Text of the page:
MU entomologist tells farmers of pests to watch for
“The genie’s out of the bottle” on the spotted lanternfly, University of Missouri Extension entomologist Kevin Rice told farmers Feb. 8 at the second annual NEMO Soils and Crop Conference in Palmyra.
Rice gave farmers an update on insects to watch in the upcoming growing season. He urged them to contact him when they find these invasive pests so he can track their presence in the state.
Entomologists spotted the spotted lanternfly in Pennsylvania in 2014 and Virginia, Delaware and New York in January 2018. It likely is making its way to Missouri, Rice said. The plant hopper’s eggs travel on metal objects such as railroad cars, boats and tractor-trailers. Its primary host plant is grapes, but it also affects other fruit and ornamental trees, and hops. It was observed feeding on soybean and corn in Pennsylvania in 2017. Its honeydew secretions attract other pests to feed.
The adult spotted lanternfly’s forewing is gray with black spots, and the wingtips are black blocks outlined in gray. It has distinguishing bright orange-red and white underwings.
Another insect with the potential to make its way to mid-Missouri soon is the redbanded stink bug, which is already in southeastern Missouri. The Brazilian native feeds on soybean pods. Louisiana and Arkansas soybean growers consider it a major pest. Rice says it often makes a comeback, even after sprayed with insecticides. It feeds on numerous host plants, including legumes such as clover. There can be several generations each year.
Identification of the redbanded stink bug is critical, Rice said, as the allowable threshold is lower than for other stink bugs. It is often confused with the red-shouldered stink bug. Plant early to prevent this late-season pest, Rice says. There are no resistant plant varieties.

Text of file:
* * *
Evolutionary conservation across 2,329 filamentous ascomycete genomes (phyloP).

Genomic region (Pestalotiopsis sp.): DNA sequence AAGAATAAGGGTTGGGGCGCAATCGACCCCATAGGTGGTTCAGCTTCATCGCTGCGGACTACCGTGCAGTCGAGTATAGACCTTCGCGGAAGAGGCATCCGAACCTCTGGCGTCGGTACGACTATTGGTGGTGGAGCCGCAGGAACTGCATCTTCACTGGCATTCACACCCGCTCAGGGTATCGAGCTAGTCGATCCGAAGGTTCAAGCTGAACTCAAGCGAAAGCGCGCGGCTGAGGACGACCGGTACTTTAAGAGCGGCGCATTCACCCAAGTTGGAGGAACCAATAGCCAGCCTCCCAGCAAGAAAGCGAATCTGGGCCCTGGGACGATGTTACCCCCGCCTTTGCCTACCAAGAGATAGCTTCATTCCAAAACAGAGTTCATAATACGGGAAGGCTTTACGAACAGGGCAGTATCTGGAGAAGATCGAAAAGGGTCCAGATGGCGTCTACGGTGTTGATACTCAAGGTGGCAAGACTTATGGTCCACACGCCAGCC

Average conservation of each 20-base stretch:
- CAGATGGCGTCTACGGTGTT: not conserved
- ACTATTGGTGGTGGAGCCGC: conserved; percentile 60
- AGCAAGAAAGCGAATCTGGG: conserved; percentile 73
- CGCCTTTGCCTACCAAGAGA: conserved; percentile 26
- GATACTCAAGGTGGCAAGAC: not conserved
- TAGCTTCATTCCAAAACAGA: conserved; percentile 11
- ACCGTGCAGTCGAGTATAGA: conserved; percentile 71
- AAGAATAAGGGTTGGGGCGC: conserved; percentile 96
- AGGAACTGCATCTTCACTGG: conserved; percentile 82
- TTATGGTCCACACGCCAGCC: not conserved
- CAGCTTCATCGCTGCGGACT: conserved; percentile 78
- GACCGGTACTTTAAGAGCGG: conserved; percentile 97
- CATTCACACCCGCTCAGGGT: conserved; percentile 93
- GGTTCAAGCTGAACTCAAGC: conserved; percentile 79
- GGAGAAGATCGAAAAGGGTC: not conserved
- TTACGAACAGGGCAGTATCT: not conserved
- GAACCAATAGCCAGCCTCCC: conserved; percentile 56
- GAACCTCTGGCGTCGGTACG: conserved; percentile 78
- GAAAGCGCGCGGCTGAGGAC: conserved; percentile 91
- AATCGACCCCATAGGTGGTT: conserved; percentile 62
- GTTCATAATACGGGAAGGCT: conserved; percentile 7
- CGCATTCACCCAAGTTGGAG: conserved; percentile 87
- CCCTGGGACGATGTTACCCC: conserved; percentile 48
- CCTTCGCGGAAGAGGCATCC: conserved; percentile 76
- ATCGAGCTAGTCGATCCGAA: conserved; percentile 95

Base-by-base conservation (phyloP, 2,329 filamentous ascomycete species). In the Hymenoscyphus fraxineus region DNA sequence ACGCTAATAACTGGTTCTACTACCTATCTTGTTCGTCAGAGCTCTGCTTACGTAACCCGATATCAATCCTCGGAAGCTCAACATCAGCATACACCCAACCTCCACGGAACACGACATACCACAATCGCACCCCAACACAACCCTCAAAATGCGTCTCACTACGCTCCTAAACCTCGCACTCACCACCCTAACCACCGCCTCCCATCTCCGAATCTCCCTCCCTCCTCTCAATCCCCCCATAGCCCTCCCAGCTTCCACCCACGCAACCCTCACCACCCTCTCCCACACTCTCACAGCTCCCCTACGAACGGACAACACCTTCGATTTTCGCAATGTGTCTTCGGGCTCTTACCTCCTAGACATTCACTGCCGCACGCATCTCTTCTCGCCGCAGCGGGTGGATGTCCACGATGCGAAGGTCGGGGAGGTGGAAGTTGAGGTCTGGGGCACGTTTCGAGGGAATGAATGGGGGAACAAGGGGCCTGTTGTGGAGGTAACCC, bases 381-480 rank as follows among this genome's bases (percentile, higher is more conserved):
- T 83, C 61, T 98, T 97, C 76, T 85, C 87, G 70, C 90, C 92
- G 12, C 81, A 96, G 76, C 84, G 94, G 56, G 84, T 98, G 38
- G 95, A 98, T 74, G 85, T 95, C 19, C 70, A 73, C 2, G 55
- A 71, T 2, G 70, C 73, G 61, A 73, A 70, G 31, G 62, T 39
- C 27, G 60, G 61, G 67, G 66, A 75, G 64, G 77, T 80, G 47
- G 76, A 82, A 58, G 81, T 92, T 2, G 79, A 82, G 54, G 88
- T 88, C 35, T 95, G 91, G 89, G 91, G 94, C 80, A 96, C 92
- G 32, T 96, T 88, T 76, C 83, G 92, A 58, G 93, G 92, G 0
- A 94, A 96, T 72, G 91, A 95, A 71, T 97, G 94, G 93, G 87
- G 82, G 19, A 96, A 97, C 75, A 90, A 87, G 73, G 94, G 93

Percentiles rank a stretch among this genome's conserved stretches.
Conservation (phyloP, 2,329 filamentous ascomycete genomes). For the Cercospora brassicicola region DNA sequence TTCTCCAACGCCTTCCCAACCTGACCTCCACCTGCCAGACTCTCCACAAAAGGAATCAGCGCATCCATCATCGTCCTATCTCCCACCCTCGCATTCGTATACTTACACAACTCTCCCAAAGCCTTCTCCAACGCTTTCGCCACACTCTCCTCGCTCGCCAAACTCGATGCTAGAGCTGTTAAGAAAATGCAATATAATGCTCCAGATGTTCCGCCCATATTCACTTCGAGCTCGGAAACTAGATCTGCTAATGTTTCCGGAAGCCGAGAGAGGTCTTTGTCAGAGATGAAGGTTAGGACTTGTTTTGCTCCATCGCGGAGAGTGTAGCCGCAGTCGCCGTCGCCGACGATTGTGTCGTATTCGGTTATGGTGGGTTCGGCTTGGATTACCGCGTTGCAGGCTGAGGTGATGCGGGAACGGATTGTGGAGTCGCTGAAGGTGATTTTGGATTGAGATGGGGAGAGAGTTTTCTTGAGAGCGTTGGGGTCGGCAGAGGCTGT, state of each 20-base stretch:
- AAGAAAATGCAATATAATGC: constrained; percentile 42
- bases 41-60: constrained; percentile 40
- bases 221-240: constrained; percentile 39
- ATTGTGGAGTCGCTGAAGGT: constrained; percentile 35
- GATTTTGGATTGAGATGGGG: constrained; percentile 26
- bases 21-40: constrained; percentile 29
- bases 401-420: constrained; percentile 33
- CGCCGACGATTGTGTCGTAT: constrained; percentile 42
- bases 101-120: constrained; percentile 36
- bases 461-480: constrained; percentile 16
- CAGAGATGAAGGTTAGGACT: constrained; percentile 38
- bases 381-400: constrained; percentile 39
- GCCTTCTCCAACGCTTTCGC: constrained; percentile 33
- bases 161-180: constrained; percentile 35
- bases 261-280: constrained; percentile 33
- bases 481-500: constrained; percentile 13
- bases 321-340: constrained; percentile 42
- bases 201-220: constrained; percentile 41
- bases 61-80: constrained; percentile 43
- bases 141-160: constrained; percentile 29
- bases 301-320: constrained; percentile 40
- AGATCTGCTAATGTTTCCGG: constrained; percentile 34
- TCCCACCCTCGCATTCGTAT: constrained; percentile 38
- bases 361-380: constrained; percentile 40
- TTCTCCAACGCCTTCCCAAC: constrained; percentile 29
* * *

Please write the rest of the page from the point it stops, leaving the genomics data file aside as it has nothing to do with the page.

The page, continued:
Stink bugs puncture pods, reducing quality and yield. Rice, who began as an MU entomologist in January, brings years of research on the brown marmorated stink bug to MU. The population of this voracious eater exploded in 2010. It has been identified in seven Missouri counties and is considered a nuisance pest at this point. Most complaints currently come from homeowners in urban areas, but Rice says it will not be long before it affects agricultural crops.
It feeds on more than 300 plant species, eating on the edge of fields before attacking corn at R3 and R4 stages and soybean at R4-6 stages.
Rice recommends frequent scouting of fields and wooded areas near fields. Use pyrethroids and neonicotinoid-pyrethroid mixtures on field borders, he says.
Japanese beetles continue to be a pest in Missouri. They feed on corn silks and reduce ear fill. Rice recommends treatment when three or more adults per ear are present during silking. They cause defoliation of soybean leaves but rarely cause economic loss. They defoliate the leaves of trees and garden crops. Learn more about the Japanese beetle at ipm.missouri.edu/pestMonitoring/jb.
Source: Kevin Rice, 573-771-7386
Report your findings to Rice at email@example.com or 573-771-7386.